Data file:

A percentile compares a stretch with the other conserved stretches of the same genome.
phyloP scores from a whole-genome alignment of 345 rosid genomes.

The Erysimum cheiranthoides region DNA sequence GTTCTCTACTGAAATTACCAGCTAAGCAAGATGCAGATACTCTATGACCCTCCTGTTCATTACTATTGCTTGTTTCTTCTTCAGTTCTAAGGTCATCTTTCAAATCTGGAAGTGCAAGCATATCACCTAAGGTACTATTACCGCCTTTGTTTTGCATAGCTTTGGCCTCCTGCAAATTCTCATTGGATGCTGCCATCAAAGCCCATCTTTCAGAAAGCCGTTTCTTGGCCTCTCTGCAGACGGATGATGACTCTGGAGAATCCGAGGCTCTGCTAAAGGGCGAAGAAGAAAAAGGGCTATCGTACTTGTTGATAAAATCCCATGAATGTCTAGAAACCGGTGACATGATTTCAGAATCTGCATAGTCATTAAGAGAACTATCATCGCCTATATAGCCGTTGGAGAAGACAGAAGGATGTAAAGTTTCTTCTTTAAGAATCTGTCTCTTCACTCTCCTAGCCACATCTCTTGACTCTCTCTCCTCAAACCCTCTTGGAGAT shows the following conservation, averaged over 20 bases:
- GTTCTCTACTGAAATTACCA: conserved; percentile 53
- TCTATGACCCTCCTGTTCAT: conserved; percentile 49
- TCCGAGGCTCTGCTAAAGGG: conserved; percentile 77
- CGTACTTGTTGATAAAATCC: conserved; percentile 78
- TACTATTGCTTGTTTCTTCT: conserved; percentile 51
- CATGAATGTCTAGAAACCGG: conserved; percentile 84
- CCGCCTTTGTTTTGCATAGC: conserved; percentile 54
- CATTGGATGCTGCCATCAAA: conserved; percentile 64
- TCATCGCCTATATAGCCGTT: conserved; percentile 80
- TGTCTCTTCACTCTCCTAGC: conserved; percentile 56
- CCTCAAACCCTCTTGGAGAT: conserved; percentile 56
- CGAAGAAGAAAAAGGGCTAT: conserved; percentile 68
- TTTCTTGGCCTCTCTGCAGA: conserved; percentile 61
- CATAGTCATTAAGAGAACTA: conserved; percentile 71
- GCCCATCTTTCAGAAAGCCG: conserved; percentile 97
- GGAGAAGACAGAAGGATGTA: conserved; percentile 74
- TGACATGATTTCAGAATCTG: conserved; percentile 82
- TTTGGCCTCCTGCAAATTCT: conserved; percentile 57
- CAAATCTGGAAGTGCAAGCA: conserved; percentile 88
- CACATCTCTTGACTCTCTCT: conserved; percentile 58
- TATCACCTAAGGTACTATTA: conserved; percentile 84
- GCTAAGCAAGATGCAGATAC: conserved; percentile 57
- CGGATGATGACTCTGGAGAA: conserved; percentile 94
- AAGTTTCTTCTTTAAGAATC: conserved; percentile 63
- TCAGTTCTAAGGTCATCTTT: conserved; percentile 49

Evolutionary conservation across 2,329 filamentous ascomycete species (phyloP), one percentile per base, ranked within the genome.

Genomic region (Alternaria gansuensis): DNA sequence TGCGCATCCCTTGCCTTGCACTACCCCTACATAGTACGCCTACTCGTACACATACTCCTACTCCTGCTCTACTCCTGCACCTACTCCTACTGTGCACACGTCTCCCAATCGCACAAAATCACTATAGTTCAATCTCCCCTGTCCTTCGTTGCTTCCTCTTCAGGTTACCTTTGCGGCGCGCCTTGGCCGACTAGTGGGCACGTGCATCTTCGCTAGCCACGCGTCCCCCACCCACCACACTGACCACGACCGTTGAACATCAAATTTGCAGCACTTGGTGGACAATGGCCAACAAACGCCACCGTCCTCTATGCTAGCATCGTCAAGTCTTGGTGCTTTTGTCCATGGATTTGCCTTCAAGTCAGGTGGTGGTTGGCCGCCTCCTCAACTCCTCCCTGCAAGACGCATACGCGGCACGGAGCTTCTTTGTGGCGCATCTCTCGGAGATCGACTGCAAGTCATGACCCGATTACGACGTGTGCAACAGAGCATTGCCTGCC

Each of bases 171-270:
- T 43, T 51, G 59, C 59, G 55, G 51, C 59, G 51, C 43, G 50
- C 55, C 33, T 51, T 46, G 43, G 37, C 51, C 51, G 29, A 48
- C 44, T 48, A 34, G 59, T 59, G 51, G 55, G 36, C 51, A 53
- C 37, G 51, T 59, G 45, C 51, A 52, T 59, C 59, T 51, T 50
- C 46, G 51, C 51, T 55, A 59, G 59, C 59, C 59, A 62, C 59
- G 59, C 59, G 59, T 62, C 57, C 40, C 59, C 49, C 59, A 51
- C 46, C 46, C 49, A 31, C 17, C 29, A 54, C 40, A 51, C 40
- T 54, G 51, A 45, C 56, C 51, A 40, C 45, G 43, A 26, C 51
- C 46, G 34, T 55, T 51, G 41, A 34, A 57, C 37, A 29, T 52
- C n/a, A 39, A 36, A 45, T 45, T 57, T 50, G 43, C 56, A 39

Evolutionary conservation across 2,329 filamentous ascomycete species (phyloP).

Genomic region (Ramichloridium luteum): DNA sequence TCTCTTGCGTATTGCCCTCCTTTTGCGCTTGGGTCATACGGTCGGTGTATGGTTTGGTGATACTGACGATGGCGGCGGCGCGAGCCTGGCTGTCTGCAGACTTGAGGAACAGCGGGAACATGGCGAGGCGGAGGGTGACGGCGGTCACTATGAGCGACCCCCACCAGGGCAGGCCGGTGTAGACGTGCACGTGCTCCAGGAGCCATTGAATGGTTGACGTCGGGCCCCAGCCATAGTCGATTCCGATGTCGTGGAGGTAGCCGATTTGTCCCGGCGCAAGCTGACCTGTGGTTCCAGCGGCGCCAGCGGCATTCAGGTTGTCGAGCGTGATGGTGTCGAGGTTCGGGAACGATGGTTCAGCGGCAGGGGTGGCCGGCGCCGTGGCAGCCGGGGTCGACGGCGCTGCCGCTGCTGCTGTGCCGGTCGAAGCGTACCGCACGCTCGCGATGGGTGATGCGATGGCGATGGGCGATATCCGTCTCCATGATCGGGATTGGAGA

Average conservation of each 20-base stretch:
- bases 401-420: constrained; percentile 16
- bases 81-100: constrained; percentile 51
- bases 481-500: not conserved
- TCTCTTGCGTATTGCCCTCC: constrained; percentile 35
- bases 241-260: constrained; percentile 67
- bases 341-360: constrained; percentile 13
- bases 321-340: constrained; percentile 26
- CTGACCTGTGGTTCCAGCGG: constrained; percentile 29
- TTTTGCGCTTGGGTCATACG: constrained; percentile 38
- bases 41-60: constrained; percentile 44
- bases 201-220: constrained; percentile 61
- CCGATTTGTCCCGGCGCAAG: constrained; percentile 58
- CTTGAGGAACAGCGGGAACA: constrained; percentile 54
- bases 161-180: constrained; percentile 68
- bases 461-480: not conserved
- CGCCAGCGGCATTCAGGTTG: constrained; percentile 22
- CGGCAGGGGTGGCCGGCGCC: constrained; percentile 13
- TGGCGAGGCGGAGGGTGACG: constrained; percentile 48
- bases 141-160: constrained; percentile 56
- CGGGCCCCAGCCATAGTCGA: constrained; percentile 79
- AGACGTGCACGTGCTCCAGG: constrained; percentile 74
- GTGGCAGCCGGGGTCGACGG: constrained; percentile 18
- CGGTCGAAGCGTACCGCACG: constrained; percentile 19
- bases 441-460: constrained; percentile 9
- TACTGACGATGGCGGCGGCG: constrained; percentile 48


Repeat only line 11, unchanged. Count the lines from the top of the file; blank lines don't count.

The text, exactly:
- CATTGGATGCTGCCATCAAA: conserved; percentile 64